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Businesses feel 'jaded' and brace for further strain on finances ahead of Autumn Statement

The Business Magazine article image for: Businesses feel 'jaded' and brace for further strain on finances ahead of Autumn Statement
Sean Farnell
20 November 2023
Sean Farnell

A Warwickshire accountant says he is not expecting any tax cuts or immediate support for businesses and that clients are feeling ‘jaded’ ahead of the Autumn Statement.

Sean Farnell, Partner at accountancy firm Burgis & Bullock, says that with tax cuts unlikely, businesses are readying themselves for further strain on their finances – with an increase in the National Living Wage set to be confirmed as part of the statement.

Plans were unveiled at the Conservative Party Conference in October to raise the National Living Wage for workers aged 23 and over to at least £11 an hour, with the change coming into effect in Spring 2024.

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Sean expects there to be limited major announcements during the Chancellor’s statement on Wednesday, November 22, and said that the firm’s clients are already keeping one eye on the announcement of potential tax cuts in March next year.

He has suggested that there may be a further delay to Making Tax Digital for Income Tax Self-Assessment (ITSA), while there may also be closer reviews announced into umbrella companies and IR35 rules (off-payroll working).

“Businesses are feeling jaded and that is something which is reflected in our client base too,” said Sean.

“People aren’t expecting any fireworks in the Autumn Statement and, in the absence of any major announcements, are already keeping a beady eye on what may be announced in The Budget next year.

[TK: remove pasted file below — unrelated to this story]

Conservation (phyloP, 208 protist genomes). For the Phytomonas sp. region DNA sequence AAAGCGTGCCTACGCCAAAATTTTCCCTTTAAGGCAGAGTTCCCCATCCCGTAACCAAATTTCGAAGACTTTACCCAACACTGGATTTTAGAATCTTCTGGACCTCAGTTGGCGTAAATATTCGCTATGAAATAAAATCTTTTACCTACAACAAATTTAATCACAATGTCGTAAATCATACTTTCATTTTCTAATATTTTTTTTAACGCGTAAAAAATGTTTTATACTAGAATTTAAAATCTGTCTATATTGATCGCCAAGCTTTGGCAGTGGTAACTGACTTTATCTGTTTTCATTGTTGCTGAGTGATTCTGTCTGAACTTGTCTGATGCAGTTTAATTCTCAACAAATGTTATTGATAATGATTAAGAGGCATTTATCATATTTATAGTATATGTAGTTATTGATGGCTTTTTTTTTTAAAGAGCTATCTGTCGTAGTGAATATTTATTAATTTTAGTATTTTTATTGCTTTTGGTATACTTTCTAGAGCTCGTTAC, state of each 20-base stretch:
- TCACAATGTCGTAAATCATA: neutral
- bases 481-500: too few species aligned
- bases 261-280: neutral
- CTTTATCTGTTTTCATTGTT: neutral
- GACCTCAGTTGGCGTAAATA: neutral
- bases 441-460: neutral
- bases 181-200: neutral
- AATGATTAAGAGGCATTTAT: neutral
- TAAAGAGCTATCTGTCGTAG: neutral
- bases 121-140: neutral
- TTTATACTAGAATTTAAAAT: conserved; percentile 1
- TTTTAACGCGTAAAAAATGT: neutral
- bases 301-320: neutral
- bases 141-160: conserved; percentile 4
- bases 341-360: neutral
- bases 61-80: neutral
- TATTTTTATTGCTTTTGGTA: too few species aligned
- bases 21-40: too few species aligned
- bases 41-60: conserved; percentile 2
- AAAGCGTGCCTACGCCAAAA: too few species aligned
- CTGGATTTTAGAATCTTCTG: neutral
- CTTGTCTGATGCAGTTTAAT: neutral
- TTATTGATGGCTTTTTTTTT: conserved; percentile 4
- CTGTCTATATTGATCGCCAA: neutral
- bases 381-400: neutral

“The increase in the National Living Wage is coming. It is of course great news individuals, but not so much for small businesses who are already struggling more than ever before. An increase in the living wage has a knock-on effect throughout an organisation, it will be a big strain for a small and medium-sized business.

“Businesses have been dealing with increases in costs over the last few years, particularly when you look at fuel, energy and then the increases in corporation tax. There is a question of at what stage will these strains become unaffordable.

“We hope that there will be a further review in business rates, with a focus on extending and enhancing the benefits for the hospitality industry. Hospitality businesses are essential to vibrant towns and cities, the Government should be looking to all they can to support these businesses.

“There are murmurs that there will be a further tightening of restrictions on research and development tax credits for SMEs, which will further discourage investment, innovation and growth.

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“Inheritance tax is a constant topic of discussion ahead of Government announcements recently, but we would not expect any announcement on that this month, however there could be a review unveiled.

“It’s quite possible there will be closer reviews into umbrella companies and IR35 rules, with all signs also pointing towards a further extension of the deadline for Making Tax Digital, as HMRC continues to work to ensure it has the appropriate software in place to support the transition.”

Burgis & Bullock has offices in Leamington Spa, Nuneaton, Rugby and Stratford-upon-Avon.


Peter Davison is deputy editor of The Business Magazine. He has spent his life in journalism – doing work experience in newsrooms in and around Bristol while still at school, and landing his first job on a local newspaper aged 19. By 28 he was the youngest newspaper editor in the country.

An early advocate of online news, he spent the first years of the 2000s telling his bosses that the internet posed both the biggest opportunity and greatest threat to the newspaper industry and the art of journalism. He was right on both counts.

Since 2006 he has enjoyed a career as a freelance journalist. He lives in rural Wiltshire with one wife, two children, and three cats.

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